DTI recommends anti-dumping duties on Vietnam cement

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  • The Department of Trade and Industry is seeking anti-dumping duties on imported Vietnamese Portland cement type 1 and blended cement type 1P for five years
  • Department Administrative Order No. 22-17 says the duties are needed to thwart injury to the domestic cement industry
  • Cement manufacturers CEMEX Holdings Philippines (Solid Cement Corp. and APO Cement Corp.), Holcim Philippines Inc. and Republic Cement and Building Materials Inc allege the Philippines is being used as a dumping ground for Type 1 and Type 1P Portland cement from Vietnam

The Department of Trade and Industry (DTI) is recommending the levy of anti-dumping duties on cement from Vietnam for five years due to “imminent” threat of “material injury” to the domestic cement industry posed by the cheap import.

The definitive anti-dumping duties will be imposed on imports of ordinary Portland cement type 1 (AHTN 2017/2022 Subheading No. 2523.29.90) and blended cement type 1P (AHTN 2017/2022 Subheading No. 2523.90.00) from Vietnam, according to Department Administrative Order No. 22-17 issued by DTI on December 16.

The recommendation follows findings by the Tariff Commission in its formal investigation “that the threat of material injury to the domestic cement industry is imminent in the near future from dumped imports from Vietnam”. The DTI also ordered that anti-dumping duties be imposed on imports of ordinary Portland cement type 1 and blended cement type 1P originating and exported from Vietnam for a period of five years.

The investigation stemmed from an application filed in April 2021 by cement manufacturers CEMEX Holdings Philippines (Solid Cement Corp. and APO Cement Corp.), Holcim Philippines Inc., and Republic Cement and Building Materials Inc.

The local cement manufacturers alleged the Philippines was being used as a dumping ground for Type 1 and Type 1P Portland cement from Vietnam, causing material injury to the domestic cement industry.

Acting under Republic Act (RA) 8752, or the Anti-Dumping Act of 1999, DTI said in April 2021 it reviewed the evidence provided by the local cement manufacturers and “determined the existence of sufficient evidence to justify the initiation of an investigation.”

DTI ordered the imposition of provisional anti-dumping duties for four months on cement imports from Vietnam as a temporary safeguard measure.

According to TC’s final report to the DTI on October 11 about its formal investigation from 2019 to December 2020, there were price differences in the normal values and export prices of Philippine ordinary Portland cement type1 and blended cement type 1P from those originating in Vietnam.

Moreover, TC said the volume of imports of the two cement types at dumped prices is not negligible, accounting for 53% of total Philippine cement imports from July 2019 to December 2020.

But during 2017-2021, TC noted the domestic cement industry was not materially injured by the dumped cement from Vietnam.

TC said the threat of material injury to the domestic industry is imminent as indicated by the significant rate of increase of dumped imports into the Philippines capturing substantial market share; presence of price undercutting, price depression and price suppression during the period of investigation (POI); the substantial available production capacities of Vietnam that can accommodate increasing exports to the Philippines, its top export market; and the openness of the Philippine cement market”.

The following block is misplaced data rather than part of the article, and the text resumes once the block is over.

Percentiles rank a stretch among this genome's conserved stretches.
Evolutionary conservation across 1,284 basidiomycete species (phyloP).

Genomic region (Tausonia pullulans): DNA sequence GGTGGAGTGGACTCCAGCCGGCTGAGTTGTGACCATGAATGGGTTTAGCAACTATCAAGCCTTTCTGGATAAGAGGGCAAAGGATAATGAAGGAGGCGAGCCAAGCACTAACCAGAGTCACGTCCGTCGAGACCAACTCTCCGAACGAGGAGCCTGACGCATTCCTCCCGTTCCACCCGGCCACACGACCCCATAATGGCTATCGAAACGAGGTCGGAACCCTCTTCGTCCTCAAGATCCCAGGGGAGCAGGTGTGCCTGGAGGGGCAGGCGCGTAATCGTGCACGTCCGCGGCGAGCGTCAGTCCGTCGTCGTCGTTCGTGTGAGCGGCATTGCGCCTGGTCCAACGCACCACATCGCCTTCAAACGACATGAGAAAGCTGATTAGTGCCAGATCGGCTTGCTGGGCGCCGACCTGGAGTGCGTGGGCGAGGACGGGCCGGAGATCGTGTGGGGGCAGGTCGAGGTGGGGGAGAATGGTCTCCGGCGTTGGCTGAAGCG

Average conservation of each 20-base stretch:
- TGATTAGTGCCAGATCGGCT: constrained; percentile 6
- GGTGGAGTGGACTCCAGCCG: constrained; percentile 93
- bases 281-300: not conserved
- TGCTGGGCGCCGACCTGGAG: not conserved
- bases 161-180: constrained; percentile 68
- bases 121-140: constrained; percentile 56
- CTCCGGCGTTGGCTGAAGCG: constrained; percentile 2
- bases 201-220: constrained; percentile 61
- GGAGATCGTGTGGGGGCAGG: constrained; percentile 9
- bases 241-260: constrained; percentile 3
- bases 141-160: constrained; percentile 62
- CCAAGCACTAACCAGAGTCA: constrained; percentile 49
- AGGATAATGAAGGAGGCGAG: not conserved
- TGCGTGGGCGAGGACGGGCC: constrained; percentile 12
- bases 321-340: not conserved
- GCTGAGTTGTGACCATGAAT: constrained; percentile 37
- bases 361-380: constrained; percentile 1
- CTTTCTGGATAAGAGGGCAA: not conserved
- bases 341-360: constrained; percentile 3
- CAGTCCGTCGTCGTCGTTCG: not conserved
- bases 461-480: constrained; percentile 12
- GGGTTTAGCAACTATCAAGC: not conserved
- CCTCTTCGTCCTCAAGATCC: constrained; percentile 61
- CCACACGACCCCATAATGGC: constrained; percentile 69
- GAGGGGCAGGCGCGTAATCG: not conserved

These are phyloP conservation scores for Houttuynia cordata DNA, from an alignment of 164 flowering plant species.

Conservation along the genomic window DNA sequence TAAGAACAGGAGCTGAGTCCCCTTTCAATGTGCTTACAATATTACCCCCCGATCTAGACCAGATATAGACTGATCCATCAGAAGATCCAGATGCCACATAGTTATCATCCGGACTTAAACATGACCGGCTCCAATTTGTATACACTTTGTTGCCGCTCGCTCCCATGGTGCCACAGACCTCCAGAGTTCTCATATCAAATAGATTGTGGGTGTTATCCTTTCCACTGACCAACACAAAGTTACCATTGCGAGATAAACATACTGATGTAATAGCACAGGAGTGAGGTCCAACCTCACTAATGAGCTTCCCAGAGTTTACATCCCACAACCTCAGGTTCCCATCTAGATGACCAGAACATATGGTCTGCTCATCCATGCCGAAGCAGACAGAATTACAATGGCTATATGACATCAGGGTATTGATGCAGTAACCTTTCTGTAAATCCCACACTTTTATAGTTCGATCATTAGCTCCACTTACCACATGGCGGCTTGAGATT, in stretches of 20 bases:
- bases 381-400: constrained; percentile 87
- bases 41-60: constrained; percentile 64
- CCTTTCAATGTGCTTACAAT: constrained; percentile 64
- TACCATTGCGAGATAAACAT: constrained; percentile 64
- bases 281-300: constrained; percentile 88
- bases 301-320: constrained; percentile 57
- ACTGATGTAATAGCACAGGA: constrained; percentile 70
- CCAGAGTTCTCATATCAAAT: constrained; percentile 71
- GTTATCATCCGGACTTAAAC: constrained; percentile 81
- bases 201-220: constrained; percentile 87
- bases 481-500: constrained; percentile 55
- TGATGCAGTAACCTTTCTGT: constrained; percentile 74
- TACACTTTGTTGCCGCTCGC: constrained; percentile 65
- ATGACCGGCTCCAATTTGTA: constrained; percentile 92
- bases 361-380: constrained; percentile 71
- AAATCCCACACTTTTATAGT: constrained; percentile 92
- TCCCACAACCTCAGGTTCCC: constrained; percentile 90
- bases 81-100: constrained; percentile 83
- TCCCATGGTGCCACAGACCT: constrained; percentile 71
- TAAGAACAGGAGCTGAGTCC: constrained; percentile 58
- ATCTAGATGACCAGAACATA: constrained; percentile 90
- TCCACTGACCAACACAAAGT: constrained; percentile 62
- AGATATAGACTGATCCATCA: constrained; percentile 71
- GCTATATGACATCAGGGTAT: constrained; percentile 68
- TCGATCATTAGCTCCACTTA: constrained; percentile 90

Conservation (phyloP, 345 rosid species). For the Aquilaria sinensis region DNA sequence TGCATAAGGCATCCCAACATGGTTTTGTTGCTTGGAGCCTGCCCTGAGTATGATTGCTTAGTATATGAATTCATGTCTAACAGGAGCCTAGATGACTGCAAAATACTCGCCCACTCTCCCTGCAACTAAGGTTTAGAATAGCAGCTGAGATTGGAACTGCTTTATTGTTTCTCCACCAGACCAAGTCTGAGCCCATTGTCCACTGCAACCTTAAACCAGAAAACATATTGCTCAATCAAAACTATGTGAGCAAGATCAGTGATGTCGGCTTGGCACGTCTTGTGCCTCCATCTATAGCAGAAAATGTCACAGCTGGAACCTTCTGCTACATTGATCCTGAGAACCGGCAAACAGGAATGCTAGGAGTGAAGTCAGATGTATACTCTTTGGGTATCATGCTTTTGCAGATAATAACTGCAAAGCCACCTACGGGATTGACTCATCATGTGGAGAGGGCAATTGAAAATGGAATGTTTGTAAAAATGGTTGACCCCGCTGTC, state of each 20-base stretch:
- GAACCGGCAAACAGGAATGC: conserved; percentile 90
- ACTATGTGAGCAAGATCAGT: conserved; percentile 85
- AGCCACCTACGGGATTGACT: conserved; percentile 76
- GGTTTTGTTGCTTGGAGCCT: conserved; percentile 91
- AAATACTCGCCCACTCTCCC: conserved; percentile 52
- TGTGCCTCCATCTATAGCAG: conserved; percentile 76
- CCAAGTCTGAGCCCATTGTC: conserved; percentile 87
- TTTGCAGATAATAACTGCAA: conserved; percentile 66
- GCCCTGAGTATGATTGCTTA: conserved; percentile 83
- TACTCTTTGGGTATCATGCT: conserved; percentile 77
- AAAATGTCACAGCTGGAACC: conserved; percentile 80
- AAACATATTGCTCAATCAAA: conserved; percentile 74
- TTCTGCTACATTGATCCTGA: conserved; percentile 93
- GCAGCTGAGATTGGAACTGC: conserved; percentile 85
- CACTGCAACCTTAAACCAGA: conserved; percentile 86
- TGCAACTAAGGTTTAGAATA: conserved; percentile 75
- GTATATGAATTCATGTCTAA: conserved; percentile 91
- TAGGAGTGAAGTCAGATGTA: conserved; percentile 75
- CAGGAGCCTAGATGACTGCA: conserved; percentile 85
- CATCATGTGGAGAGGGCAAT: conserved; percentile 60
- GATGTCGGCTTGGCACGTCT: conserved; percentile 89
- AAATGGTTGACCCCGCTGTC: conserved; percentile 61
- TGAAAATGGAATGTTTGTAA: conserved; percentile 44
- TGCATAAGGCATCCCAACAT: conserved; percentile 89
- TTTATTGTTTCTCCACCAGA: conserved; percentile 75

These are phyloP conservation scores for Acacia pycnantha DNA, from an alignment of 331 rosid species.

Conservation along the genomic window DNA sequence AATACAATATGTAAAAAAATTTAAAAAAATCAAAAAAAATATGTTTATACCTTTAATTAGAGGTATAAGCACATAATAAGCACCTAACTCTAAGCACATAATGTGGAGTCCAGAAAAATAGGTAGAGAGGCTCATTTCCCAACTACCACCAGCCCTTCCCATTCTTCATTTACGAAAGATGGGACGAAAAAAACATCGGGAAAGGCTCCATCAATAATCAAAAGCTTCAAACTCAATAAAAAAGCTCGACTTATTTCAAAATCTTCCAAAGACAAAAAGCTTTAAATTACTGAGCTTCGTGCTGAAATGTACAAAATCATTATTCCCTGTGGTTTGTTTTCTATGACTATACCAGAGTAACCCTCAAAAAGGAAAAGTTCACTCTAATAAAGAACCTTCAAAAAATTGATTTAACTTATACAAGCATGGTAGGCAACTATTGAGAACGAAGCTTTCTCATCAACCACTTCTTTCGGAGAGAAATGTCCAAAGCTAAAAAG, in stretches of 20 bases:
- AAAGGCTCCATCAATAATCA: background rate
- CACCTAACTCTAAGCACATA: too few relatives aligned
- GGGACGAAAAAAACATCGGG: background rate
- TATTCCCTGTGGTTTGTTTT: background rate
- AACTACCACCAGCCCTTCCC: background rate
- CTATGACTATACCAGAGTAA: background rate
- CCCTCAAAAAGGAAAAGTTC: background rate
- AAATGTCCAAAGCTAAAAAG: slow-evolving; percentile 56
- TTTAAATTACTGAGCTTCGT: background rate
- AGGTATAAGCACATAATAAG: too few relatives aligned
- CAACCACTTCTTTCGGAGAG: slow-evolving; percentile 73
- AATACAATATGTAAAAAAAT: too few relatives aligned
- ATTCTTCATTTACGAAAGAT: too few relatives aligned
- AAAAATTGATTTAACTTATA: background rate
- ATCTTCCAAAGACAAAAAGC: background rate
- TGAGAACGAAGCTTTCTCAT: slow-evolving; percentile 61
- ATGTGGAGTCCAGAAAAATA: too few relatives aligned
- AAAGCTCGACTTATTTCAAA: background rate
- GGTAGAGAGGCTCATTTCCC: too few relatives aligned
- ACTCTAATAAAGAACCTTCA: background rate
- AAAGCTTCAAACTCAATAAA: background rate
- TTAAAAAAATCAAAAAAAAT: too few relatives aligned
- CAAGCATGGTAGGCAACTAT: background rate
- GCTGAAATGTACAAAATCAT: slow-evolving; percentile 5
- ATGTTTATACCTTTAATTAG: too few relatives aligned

Under DAO 22-17, the “All others’ rates” will be applied to foreign exporters who did not make themselves known to TC; did not cooperate sufficiently during the formal investigation; and new foreign exporters who did not export the subject articles to the Philippines during the POI and updated period.

However, for exporters or producers in Vietnam who have not exported type 1 and type 1P cement to the Philippines during 2017-2021, their individual margin of dumping may be determined following a review pursuant to RA 8752 and elaborated under Section 18 (g) of the IRR (New Shippers Review).

The review will be initiated and carried out on an accelerated basis, provided that such exporters or producers can show they are not related to any of the exporters or producers in Vietnam who are subject to anti-dumping duties on their aforementioned product.

Investigation on exporters determined to have a de minimis and/or negative dumping margins is terminated. With the termination, no anti-dumping duty, even at 0% rate, will be imposed on their exports of the cement types to the Philippines. The “All others’ rates” will likewise not be applied to them and are therefore excluded from the scope of DAO 22-17.

Accordingly, cash bonds deposited/paid by exporters pursuant to of Customs Memorandum Order No. 38-2021 will be returned immediately upon the effectivity of the DAO.

CMO 38-2021 implements DTI DAO No. 21-07, which mandates that provisional anti-dumping duties in the form of a cash bond be imposed for four months on importations of ordinary Portland cement Type 1 and blended Type 1P cement originating in Vietnam.

With respect to the cash bond deposited/paid by Nam Phuong Imex Import and Export JSC and those deposited/paid by exporters under the “All others’ rate” as provisional anti-dumping duty under CMO No. 38-2021 in excess of the anti-dumping duty assessed, the remainder will likewise be returned immediately upon the effectivity of DAO 22-17.

The DAO will take effect when the period to file a motion for reconsideration lapses in case no such motion has been filed, or upon a negative resolution of the motion in case one is filed. BOC should then issue the implementing CMO after the lapse of the period. – Roumina Pablo